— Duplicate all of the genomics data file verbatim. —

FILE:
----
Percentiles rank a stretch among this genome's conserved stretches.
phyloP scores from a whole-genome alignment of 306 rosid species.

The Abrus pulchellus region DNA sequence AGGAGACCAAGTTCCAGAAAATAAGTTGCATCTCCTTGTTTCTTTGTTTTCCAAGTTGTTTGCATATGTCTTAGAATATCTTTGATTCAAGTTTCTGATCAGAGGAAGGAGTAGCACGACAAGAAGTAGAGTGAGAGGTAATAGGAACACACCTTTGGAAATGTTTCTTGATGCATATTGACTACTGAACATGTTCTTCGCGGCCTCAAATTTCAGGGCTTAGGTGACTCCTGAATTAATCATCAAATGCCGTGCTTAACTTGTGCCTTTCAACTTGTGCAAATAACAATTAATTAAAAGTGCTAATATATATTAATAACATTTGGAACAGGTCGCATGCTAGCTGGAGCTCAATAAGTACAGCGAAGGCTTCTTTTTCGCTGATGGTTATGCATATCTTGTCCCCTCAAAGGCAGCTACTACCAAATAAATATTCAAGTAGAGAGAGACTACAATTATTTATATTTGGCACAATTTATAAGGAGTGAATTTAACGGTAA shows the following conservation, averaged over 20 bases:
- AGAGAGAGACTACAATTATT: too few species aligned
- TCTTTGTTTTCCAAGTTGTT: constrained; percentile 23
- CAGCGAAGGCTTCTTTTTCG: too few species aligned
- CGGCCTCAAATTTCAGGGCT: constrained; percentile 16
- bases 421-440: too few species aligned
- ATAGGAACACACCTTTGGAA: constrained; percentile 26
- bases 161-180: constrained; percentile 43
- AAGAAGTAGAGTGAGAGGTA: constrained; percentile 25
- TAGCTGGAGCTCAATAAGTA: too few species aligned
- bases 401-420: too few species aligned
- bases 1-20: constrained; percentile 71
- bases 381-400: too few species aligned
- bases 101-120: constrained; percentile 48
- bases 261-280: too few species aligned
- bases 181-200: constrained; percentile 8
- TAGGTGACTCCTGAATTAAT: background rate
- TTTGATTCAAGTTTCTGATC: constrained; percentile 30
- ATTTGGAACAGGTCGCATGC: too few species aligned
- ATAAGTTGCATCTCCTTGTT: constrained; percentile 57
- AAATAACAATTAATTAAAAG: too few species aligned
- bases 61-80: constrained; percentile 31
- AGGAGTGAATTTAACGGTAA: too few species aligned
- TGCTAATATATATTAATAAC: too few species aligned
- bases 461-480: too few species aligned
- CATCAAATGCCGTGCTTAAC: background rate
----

Percentiles rank a stretch among this genome's conserved stretches.
phyloP scores from a whole-genome alignment of 306 rosid species.

The Abrus pulchellus region DNA sequence AGGAGACCAAGTTCCAGAAAATAAGTTGCATCTCCTTGTTTCTTTGTTTTCCAAGTTGTTTGCATATGTCTTAGAATATCTTTGATTCAAGTTTCTGATCAGAGGAAGGAGTAGCACGACAAGAAGTAGAGTGAGAGGTAATAGGAACACACCTTTGGAAATGTTTCTTGATGCATATTGACTACTGAACATGTTCTTCGCGGCCTCAAATTTCAGGGCTTAGGTGACTCCTGAATTAATCATCAAATGCCGTGCTTAACTTGTGCCTTTCAACTTGTGCAAATAACAATTAATTAAAAGTGCTAATATATATTAATAACATTTGGAACAGGTCGCATGCTAGCTGGAGCTCAATAAGTACAGCGAAGGCTTCTTTTTCGCTGATGGTTATGCATATCTTGTCCCCTCAAAGGCAGCTACTACCAAATAAATATTCAAGTAGAGAGAGACTACAATTATTTATATTTGGCACAATTTATAAGGAGTGAATTTAACGGTAA shows the following conservation, averaged over 20 bases:
- AGAGAGAGACTACAATTATT: too few species aligned
- TCTTTGTTTTCCAAGTTGTT: constrained; percentile 23
- CAGCGAAGGCTTCTTTTTCG: too few species aligned
- CGGCCTCAAATTTCAGGGCT: constrained; percentile 16
- bases 421-440: too few species aligned
- ATAGGAACACACCTTTGGAA: constrained; percentile 26
- bases 161-180: constrained; percentile 43
- AAGAAGTAGAGTGAGAGGTA: constrained; percentile 25
- TAGCTGGAGCTCAATAAGTA: too few species aligned
- bases 401-420: too few species aligned
- bases 1-20: constrained; percentile 71
- bases 381-400: too few species aligned
- bases 101-120: constrained; percentile 48
- bases 261-280: too few species aligned
- bases 181-200: constrained; percentile 8
- TAGGTGACTCCTGAATTAAT: background rate
- TTTGATTCAAGTTTCTGATC: constrained; percentile 30
- ATTTGGAACAGGTCGCATGC: too few species aligned
- ATAAGTTGCATCTCCTTGTT: constrained; percentile 57
- AAATAACAATTAATTAAAAG: too few species aligned
- bases 61-80: constrained; percentile 31
- AGGAGTGAATTTAACGGTAA: too few species aligned
- TGCTAATATATATTAATAAC: too few species aligned
- bases 461-480: too few species aligned
- CATCAAATGCCGTGCTTAAC: background rate